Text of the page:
The American-Arab Anti-Discrimination Committee (ADC) extends its deepest sympathies and condolences to the family of Dr. David Khairallah, who passed away early Sunday morning. Dr. Khairallah was a well-respected attorney, community advocate, a longtime supporter of ADC and served on the National Board of Directors. Dr. Khairallah was born in Bhamdoun, Lebanon on February 18, 1937. He is survived by his wife, Lois Maidment, whom he married in 1975.
ADC Chairman Dr. Safa Rifka states, “I had the privilege of knowing Dr. Khairallah for many years. He was a scholar, intellectual, a humanitarian and a dear friend. He was always there to support the community, which is evident by his many appearances at ADC events, and continuous support of the organization. His loss will be felt by many, and at this moment we pray for his wife Lois and the rest of the family.”
After graduating from the Lebanese University and the University of Michigan Law School Ann Arbor and earning his SJD David Khairallah worked with the World Bank Group for almost 25 years, where he was Deputy General Counsel to the World Bank from 1994-2000. Prior to that he was Deputy General Counsel to the International Finance Corporation. After the World Bank, he joined the law firm of White & Case, where he worked with clients on combating corruption in international business transactions. He also was an adjunct professor at Georgetown law school. He was a member of the Beirut, Virginia and DC Bar, a member of the Fairfax County Human Rights Commission, and served on the boards of a number of international organizations.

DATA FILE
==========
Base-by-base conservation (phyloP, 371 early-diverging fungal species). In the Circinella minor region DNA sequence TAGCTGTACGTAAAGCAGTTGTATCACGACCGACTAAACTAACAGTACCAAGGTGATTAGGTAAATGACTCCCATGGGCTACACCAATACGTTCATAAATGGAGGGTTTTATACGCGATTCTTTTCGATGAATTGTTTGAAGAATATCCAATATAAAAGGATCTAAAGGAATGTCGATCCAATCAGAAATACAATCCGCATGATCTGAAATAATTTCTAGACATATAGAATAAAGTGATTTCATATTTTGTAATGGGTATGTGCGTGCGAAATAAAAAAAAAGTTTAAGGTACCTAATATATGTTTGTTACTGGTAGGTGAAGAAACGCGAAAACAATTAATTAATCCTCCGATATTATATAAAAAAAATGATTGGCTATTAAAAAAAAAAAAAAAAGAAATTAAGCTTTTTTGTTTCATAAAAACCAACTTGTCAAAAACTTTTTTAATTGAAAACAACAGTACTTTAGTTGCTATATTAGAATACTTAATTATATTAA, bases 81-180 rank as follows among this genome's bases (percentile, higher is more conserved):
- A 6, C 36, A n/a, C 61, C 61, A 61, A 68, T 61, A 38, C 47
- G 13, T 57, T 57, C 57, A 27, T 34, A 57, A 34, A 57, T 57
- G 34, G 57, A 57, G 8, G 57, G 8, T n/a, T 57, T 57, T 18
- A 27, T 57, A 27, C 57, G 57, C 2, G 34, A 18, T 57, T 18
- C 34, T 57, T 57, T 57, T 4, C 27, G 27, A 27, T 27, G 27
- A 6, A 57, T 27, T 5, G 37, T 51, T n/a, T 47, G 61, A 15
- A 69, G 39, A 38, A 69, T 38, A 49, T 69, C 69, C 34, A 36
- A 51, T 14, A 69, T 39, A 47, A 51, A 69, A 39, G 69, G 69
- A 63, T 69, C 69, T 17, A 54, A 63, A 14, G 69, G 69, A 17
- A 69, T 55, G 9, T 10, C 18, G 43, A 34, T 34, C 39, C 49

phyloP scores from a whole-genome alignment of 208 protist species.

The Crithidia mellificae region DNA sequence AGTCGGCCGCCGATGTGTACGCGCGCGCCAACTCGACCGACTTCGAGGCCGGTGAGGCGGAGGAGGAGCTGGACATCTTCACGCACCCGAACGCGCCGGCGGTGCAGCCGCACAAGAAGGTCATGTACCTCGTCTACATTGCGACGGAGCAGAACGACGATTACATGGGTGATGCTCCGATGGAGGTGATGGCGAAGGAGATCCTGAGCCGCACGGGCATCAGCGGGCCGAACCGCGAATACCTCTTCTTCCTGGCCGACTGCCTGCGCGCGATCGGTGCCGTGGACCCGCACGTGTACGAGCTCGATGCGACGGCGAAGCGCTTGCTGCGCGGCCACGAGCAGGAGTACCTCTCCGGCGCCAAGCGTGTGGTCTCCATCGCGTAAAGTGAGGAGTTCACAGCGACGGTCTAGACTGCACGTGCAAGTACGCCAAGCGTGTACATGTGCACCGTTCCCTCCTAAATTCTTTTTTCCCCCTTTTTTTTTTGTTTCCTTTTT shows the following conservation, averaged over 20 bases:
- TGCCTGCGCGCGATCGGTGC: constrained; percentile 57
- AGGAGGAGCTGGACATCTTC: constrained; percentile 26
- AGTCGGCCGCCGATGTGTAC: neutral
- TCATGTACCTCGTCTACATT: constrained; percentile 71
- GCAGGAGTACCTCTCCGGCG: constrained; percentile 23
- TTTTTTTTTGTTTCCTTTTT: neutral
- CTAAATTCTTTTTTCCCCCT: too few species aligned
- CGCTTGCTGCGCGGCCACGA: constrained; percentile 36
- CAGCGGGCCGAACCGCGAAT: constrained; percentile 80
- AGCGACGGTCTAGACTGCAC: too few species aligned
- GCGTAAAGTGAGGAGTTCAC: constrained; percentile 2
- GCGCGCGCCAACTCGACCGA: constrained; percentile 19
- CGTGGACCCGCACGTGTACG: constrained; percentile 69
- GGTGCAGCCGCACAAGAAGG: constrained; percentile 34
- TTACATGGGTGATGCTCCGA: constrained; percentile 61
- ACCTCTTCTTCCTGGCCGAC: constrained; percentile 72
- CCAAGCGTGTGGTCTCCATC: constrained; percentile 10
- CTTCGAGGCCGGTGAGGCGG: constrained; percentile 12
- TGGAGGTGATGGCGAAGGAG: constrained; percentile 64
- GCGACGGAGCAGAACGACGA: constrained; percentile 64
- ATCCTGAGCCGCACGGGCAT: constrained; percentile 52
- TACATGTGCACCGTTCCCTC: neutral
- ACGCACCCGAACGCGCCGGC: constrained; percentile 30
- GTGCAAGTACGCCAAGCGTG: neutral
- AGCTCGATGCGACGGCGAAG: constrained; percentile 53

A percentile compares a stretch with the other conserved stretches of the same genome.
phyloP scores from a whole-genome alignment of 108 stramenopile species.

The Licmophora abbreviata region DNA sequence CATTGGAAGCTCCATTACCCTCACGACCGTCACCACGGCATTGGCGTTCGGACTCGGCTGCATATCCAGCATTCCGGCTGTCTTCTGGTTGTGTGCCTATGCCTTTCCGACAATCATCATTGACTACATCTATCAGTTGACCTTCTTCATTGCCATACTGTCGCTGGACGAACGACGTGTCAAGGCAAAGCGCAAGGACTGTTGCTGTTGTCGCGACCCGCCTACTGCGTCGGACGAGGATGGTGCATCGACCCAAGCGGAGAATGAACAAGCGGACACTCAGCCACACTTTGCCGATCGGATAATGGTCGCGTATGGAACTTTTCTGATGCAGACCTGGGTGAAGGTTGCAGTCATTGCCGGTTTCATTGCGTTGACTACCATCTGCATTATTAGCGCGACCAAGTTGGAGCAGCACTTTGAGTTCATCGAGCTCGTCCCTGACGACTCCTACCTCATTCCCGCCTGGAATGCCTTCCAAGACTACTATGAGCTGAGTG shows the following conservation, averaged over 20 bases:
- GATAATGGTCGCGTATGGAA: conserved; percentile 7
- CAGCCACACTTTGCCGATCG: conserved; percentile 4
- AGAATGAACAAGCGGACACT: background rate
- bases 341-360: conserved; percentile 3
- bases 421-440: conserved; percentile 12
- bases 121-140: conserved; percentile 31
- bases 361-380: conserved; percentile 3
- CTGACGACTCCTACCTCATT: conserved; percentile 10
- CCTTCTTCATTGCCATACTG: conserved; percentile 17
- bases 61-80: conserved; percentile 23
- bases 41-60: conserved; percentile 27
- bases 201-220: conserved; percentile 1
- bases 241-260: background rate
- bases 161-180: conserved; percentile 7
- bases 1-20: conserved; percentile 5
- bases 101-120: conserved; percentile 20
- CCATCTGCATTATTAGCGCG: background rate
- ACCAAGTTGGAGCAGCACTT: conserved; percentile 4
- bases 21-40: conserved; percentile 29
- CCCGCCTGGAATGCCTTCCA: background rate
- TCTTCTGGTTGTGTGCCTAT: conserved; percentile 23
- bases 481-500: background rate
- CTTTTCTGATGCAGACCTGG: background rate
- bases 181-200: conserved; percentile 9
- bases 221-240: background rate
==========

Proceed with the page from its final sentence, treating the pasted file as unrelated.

David was the embodiment of his dual upbringing. The village life of Bhamdoun planted in him deep traditional values, a steadfast sense of justice and an unwavering resilience in the face of challenges. America’s imprint on him was apparent in his faith in participatory politics, his disdain for passivity and his conviction that political change comes through reason and law. The foundation of his outlook is that politics should be ethical and not only pragmatic, hence his lifelong focus on fighting corruption. Untiringly, he lectured and wrote about clean and decent governments, publishing two books and many articles and appeared on numerous TV programs on the subject. He applied the same moral outlook to his views on national identity, believing that it should be just and respectful of human rights. As such, he rejected predatory nationalism based on ethnic or religious identities.
David’s belief in morality and ethics extended beyond his politics to his personal life, making him a loving husband and a loyal friend. He was an avid reader, loved Arabic poetry and literature, a gourmet, and an enthusiastic dabke dancer. He will be remembered both for his intellect and his love for life.